Observation 19097: Hypholoma (Fr.) P. Kumm.
When: 2009-02-28
Herbarium specimen reported

Notes: Same thing I posted before once or twice, but have a good specimen this time. Color and texture of fibrils on stipes are also more clear in these photos.

(number 0228.15, page 171)

Proposed Names

8% (2)
Recognized by sight: Gymnopilus seems a good option to me – or Pholiota. How is the spore color and the gills?
43% (2)
Recognized by sight
28% (1)
Recognized by sight
Used references: Gamundi & Horak
28% (1)
Recognized by sight

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Eye3 = Observer’s choice
Eyes3 = Current consensus


Add Comment
Gills sort of dingy yellowish to grayish
By: Jason Hollinger (jason)
2009-03-06 07:05:46 CST (-0500)

I can’t find my other observations at the moment — there’s a good photo of the gills on one of them… of course the other observations may be different species. I’ve been calling these Hypholoma in my notes for whatever that’s worth because of the gill color, stature, habitat, etc. — they look an awful lot like H. fasciulare to me.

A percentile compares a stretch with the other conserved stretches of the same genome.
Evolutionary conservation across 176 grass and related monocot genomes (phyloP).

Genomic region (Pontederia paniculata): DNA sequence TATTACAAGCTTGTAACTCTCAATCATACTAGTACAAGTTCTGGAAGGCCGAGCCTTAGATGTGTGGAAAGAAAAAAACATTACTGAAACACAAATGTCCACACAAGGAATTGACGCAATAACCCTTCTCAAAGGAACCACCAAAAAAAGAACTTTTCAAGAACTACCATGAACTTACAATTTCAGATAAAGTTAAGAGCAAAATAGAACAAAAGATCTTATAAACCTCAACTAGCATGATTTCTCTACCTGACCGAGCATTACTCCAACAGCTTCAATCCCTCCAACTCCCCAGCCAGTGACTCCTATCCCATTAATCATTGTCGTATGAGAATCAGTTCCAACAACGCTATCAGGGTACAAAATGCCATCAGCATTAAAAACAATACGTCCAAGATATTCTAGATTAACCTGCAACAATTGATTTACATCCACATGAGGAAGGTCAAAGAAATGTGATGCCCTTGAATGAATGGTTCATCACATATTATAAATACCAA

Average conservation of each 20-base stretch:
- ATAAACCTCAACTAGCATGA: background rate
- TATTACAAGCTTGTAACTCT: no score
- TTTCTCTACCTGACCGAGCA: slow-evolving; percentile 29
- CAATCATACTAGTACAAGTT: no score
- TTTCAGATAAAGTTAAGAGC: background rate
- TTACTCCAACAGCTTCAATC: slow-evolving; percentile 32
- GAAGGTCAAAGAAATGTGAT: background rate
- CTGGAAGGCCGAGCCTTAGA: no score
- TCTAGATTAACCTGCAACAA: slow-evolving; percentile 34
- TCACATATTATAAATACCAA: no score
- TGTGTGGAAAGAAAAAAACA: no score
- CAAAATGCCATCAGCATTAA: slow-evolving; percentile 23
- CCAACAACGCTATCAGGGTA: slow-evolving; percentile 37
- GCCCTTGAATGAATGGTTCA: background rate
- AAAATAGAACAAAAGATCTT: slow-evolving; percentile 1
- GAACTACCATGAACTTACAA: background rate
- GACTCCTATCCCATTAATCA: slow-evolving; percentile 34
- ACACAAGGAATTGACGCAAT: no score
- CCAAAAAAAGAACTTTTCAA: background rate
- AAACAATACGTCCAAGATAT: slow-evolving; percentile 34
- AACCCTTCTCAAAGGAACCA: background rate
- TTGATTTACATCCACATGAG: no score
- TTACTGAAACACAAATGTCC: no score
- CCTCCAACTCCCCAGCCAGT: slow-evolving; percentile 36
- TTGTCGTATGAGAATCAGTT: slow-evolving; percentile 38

Stipe! Gills!
By: Erin Page Blanchard (CureCat)
2009-03-05 02:45:43 CST (-0500)

We need to see the gills!! Spore colour and the gills are usually orange or rust coloured for Gymnopilus, but Hypholoma will have brown or almost black gills at maturity.

Furthermore, the stipe colour usually matches the cap colour (at least some what) with Gymnopilus. The stipe will tend to be orange or yellow.
Species such as H. fasciculare will too, usually have a yellow or green stipe. Though H. capnoides and other species of Hypholoma tend to have a paler stipe compared to the cap.

Lastly, the way the cap has a sort of burnt look to it due to drying is also characteristic of Hypholoma in my experience.

Created: 2009-03-04 12:17:19 CST (-0500)
Last modified: 2013-01-14 16:54:02 CST (-0500)
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